ARM_ Why migrate to a 64-bit Android application
There are countless high-performance mobile applications running on Arm CPUs today, and a 64-bit architecture will ensure their future sustainable development and foster significant opportunities for innovation. At this year’s Arm Annual Technology Forum, David Whaley, senior manager of strategic software solutions at Arm, shared the inevitable trend of 64-bit Android application development.
Why migrate to 64-bit Android?
In general, the concept of “64-bit” is usually closely connected to the central processing unit (CPU) of a device. A 64-bit CPU is designed to manipulate integer data of 64-bit words. Compared to a 32-bit device, it usually means that it can handle larger data blocks more efficiently. Although the actual observed performance improvement is often influenced by various factors, overall, 64-bit processors have been proven to represent faster operating speeds, lower latency data throughput, and faster user response. (Relying on excellent software implementation).
In fact, the Armv8 architecture is backward compatible with previous 32-bit Arm architecture products. With the successful migration of the Android kernel to 64-bit, the remaining operating system core components, libraries, and applications can now run perfectly on either 32-bit or 64-bit systems. However, for cutting-edge computing challenges, such as artificial intelligence (AI), machine learning (ML), 3D games, and 4K ultra-high-definition displays, the limitations that accompany the 32-bit instruction set (ISA) have been criticized. Long time! When the heroes are always late, the architecture of AArch32 has evolved over the years, and the remaining room for improvement is becoming increasingly limited.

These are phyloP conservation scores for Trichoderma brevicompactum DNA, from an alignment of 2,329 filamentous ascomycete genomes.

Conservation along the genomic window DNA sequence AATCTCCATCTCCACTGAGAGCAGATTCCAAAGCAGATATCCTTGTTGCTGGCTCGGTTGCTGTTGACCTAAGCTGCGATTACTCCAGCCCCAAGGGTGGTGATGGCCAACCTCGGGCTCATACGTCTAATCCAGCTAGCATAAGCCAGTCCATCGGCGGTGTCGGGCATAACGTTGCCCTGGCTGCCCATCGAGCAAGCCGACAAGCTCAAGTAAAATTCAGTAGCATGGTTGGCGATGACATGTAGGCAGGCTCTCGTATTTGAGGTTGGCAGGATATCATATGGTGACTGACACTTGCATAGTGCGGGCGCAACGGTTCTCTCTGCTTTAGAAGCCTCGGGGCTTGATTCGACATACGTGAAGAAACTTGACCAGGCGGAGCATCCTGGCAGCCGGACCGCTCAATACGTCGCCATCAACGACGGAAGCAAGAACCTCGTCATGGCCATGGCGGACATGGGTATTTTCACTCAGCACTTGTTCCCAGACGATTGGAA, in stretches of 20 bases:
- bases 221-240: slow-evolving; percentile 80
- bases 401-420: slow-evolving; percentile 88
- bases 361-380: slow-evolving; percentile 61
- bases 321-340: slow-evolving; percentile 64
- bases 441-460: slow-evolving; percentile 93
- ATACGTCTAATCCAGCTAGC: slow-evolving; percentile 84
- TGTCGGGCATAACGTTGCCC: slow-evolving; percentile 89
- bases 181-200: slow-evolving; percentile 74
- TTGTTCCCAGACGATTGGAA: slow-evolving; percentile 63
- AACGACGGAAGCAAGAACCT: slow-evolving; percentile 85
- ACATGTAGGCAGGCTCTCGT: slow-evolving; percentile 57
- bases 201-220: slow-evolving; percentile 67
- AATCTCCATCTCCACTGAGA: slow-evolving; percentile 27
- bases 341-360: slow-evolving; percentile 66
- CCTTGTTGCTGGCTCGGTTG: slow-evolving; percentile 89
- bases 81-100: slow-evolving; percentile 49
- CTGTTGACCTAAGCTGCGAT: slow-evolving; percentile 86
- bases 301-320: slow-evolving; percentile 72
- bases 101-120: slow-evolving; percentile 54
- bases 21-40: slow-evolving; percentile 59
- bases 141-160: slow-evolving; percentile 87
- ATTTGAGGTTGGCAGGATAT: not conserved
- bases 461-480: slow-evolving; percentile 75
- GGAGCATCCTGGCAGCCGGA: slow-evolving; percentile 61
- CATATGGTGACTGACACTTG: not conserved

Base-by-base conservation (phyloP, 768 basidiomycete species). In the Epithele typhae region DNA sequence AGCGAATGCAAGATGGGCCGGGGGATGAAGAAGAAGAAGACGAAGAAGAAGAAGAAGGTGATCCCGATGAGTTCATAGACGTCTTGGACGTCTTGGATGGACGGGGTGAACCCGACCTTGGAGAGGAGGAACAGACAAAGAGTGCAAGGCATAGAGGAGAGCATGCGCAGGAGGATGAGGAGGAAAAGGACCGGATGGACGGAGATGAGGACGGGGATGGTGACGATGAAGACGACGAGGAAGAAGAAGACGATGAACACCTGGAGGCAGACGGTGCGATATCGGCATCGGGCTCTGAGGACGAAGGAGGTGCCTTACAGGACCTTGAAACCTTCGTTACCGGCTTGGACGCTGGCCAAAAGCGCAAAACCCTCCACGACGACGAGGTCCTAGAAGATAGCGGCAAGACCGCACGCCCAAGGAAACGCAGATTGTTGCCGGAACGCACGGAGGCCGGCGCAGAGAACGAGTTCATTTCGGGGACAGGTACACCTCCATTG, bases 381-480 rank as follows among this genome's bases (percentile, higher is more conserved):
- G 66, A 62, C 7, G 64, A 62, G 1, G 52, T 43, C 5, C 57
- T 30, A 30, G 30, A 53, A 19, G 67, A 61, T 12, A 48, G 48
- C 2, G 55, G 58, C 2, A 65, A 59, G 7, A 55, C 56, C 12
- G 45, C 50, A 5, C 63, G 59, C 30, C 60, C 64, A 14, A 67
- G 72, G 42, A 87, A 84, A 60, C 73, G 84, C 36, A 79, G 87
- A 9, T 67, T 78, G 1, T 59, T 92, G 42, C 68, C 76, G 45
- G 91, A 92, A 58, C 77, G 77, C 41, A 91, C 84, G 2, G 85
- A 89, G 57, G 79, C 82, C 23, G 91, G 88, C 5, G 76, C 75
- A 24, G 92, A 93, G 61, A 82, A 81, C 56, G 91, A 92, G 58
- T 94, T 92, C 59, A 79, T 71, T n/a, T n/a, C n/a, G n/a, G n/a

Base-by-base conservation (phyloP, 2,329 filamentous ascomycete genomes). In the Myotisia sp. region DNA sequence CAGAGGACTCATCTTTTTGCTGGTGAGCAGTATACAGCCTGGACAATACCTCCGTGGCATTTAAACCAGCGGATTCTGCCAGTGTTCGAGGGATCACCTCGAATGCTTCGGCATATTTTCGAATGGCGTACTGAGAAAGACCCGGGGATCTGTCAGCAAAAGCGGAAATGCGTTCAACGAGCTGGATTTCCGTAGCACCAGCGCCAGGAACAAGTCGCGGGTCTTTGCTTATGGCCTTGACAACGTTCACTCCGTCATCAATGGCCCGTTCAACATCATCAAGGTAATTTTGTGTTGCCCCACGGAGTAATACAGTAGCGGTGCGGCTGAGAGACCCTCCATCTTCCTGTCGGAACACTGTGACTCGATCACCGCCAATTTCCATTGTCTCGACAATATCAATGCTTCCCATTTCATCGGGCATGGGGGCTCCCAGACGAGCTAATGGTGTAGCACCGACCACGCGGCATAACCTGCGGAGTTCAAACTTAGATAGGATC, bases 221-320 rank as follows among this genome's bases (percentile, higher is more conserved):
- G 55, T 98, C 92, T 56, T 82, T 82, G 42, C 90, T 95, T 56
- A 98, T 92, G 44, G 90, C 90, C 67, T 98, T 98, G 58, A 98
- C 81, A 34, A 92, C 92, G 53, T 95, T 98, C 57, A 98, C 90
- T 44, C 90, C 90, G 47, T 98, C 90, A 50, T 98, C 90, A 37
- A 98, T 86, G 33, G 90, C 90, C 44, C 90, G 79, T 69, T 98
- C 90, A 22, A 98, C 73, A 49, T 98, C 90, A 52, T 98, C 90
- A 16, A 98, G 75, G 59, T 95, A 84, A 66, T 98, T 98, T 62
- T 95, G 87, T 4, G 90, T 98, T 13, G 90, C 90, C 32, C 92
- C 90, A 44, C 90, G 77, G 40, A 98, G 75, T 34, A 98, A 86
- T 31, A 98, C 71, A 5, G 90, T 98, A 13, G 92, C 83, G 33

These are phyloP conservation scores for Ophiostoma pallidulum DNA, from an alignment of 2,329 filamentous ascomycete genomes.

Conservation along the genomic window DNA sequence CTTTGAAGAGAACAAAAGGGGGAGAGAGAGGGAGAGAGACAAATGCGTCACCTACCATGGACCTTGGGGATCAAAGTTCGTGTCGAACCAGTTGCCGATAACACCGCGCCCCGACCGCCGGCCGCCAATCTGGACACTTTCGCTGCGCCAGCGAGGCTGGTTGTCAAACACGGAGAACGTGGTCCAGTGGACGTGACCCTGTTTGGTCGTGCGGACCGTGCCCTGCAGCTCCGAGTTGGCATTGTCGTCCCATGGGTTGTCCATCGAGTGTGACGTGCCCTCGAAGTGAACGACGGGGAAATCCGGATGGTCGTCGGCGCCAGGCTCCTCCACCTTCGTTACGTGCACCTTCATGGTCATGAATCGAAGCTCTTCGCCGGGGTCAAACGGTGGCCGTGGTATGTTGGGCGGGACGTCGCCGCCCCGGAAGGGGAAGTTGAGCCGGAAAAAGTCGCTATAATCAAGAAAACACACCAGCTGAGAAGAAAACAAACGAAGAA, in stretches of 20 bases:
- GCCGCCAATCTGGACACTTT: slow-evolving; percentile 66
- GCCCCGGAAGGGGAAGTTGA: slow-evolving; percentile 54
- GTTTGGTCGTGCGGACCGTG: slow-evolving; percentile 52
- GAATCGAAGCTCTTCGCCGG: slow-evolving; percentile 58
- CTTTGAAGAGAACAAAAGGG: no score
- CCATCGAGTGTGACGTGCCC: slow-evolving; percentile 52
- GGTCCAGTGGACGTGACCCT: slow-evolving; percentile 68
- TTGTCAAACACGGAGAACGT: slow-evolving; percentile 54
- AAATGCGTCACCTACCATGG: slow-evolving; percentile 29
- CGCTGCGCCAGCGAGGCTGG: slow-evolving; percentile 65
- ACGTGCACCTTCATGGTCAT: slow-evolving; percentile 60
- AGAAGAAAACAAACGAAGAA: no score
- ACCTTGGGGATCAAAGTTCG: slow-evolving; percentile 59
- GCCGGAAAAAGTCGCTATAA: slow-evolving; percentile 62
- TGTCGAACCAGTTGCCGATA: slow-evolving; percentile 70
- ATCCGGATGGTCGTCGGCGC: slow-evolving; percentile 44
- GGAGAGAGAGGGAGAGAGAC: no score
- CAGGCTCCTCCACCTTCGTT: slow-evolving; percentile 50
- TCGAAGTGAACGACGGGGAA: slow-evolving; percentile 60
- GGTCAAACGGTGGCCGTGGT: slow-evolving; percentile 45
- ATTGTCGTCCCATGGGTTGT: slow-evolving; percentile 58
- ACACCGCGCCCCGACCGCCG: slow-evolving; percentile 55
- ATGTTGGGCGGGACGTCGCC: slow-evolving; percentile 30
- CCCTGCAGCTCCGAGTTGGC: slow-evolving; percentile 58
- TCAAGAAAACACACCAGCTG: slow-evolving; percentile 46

AArch32 vs. AArch64 Geekbench performance comparison AArch64 functional requirements for modern devices include enhanced performance and memory access, best security in systems and operations, and performance in AI, ML, and AR. In 2011, Arm introduced a new architecture, Armv8, into a new 64-bit world. Since 2014, Google officially supported 64-bit in the Android L version system. Today, about 90% of Android devices ship with a 64-bit version of Android.
The main advantages of 64-bit Android are the following:
- Enable new architecture features and directives
- Performance advantage: Game engine can reduce loading time and improve FPS performance
- Android Runtime Optimization Improves Performance of Java Applications
- Enhanced Security Features: New ISA Features Provide Better Security, Content Protection, and Less Attack Surface
- AArch64-only CPU devices are easy to verify and free up die space for other functions
- Focusing on a single ISA saves costs, maintains consistency, and reduces time to market